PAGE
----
Northern Ireland

Excessive waiting times at Royal Victoria Hospital

Royal Victoria Hospital
Image caption Concerns were raised by medical staff in the Royal Victoria Hospital

There were excessive waiting times on Tuesday for patients at the accident and emergency department of the Royal Victoria Hospital, the BBC understands.

Some patients who had been brought by ambulance had to wait for more than an hour in the ambulance triage area within the department.

It is not unusual for the Royal's A&E department to be extremely busy.

But according to some members of staff, including ambulance crews, the last couple of days have been like shifts at the height of the winter pressure.

It is understood approximately 20 patients had to wait more than 12 hours to be seen, while two vehicles sat with patients for up to two hours as there was no room inside the department.

At one stage a seriously ill man had to be treated in the ambulance triage area as the resuscitation bays were full.

A spokesperson for the Northern Ireland Ambulance Service (NIAS) confirmed the spike in demand and said the past 48 hours were 20% busier compared to the same days last year.

Of the 92 patients brought by ambulance to the A&E department on Tuesday, 73 ambulances were able to hand over their patient to staff within 30 minutes; a further 14 within 45 minutes, three within one hour and two between one and two hours.

A source within the ambulance service said while the figures showed a positive turnaround, on the ground it was "very frustrating" having to wait with patients for anything more than 20 minutes "when the radio is going off asking you to respond to another call".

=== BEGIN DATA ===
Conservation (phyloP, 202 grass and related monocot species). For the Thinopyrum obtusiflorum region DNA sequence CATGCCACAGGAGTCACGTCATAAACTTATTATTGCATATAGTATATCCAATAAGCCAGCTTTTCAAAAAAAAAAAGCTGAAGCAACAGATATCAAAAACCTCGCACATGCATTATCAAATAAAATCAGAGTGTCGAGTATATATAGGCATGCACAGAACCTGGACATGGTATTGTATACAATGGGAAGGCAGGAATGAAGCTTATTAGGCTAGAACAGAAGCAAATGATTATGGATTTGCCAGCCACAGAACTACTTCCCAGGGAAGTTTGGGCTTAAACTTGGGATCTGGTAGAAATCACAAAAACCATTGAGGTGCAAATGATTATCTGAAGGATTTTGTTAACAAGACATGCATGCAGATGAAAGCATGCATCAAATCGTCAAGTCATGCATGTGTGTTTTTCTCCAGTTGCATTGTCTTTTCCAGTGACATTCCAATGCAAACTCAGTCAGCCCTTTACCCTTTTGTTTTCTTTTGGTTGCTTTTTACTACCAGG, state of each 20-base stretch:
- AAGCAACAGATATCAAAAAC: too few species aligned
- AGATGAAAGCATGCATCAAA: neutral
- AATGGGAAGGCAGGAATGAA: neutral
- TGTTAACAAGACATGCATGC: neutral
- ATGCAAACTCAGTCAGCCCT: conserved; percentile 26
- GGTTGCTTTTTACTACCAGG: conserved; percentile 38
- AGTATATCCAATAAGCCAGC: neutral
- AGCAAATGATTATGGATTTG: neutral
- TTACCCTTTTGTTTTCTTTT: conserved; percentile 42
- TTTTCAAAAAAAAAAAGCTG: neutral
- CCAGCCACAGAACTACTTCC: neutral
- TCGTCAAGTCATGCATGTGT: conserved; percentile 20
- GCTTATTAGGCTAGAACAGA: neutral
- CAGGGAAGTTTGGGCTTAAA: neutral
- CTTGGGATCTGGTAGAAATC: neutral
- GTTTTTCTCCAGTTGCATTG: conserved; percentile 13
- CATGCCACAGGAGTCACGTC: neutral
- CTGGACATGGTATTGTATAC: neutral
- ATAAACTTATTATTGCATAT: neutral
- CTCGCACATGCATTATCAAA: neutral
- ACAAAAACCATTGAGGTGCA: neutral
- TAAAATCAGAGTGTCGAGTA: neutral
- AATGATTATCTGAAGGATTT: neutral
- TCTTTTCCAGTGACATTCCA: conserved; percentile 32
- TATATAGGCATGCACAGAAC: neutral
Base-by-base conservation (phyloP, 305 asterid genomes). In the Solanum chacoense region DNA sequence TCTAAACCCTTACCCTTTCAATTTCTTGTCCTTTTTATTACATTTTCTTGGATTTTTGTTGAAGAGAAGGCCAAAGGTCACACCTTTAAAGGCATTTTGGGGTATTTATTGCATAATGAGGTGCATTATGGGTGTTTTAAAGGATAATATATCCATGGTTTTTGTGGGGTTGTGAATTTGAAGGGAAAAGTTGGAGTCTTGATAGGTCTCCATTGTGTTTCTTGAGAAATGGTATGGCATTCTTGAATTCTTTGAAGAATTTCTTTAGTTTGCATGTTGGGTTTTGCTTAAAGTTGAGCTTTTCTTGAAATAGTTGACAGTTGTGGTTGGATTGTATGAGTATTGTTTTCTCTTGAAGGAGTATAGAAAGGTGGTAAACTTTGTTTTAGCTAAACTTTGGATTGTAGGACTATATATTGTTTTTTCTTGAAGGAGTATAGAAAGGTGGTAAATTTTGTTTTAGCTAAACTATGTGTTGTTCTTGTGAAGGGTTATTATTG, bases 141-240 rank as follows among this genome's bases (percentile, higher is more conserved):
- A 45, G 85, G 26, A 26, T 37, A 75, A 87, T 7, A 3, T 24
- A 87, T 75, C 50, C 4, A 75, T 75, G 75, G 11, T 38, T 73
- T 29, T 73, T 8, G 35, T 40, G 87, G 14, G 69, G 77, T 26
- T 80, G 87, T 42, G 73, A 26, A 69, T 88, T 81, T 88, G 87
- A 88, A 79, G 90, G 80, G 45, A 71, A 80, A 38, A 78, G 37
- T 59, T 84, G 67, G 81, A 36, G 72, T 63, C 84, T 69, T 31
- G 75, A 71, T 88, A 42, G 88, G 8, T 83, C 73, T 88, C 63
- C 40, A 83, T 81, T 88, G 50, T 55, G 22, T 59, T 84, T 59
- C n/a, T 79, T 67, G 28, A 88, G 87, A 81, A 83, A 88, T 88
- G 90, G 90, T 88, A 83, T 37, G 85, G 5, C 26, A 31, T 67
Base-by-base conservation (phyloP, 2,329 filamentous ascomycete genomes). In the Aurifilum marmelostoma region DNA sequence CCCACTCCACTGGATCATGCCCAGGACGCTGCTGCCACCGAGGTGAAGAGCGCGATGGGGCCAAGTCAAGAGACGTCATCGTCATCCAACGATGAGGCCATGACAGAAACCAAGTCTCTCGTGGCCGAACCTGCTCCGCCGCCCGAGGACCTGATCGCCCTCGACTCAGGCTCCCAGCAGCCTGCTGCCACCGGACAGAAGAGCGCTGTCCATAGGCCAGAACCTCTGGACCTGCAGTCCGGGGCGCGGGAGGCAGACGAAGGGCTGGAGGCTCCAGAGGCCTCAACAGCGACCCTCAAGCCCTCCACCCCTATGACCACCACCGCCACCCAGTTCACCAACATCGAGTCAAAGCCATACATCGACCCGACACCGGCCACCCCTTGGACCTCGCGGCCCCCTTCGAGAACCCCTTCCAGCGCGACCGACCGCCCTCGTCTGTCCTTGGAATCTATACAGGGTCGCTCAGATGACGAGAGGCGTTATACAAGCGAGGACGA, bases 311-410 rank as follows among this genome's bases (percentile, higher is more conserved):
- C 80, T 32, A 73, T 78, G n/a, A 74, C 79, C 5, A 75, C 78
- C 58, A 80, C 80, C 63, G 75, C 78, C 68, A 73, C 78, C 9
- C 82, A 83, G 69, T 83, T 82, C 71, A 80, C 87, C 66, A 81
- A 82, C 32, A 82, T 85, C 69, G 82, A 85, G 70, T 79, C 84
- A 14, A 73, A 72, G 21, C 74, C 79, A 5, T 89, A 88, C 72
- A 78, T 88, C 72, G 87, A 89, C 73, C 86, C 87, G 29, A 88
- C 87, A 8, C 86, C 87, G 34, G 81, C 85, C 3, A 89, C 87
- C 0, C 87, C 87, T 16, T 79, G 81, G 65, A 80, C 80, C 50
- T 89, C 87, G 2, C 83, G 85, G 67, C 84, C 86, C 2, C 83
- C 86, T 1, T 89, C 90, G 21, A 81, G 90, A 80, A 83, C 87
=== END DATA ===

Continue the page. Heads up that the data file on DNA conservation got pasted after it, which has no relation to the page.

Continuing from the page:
A NIAS spokesperson said there was a "notable improvement" in the delivery of patients to hospital.

"This improvement on turnaround times is the result of collaborative work between NIAS, Belfast HSC Trust and HSC Board, which has resulted in hospital ambulance liaison officers being placed in the emergency department to liaise effectively with staff and bed managers to improve the flow of patients throughout the hospital."

The pressure was also felt in the South Eastern Health Trust at the Ulster Hospital, whose director of hospital services, Seamus McGoran, described Monday as "extraordinary" and "an early signal that winter is coming".

He also said that Tuesday was much busier than usual.

"There was a huge increase in patients, way above the normal," he said.

"Staff did an incredible job meeting this demand."

Over the two-day period, there were 570 patients - 110 more than the daily average attendance.

The hospital also received 50% more ambulance cases than would normally be expected.

Mr McGoran said 50% more beds were required on Monday night, and as emergency ambulances bring seriously ill patients, this had a knock-on effect on Tuesday.

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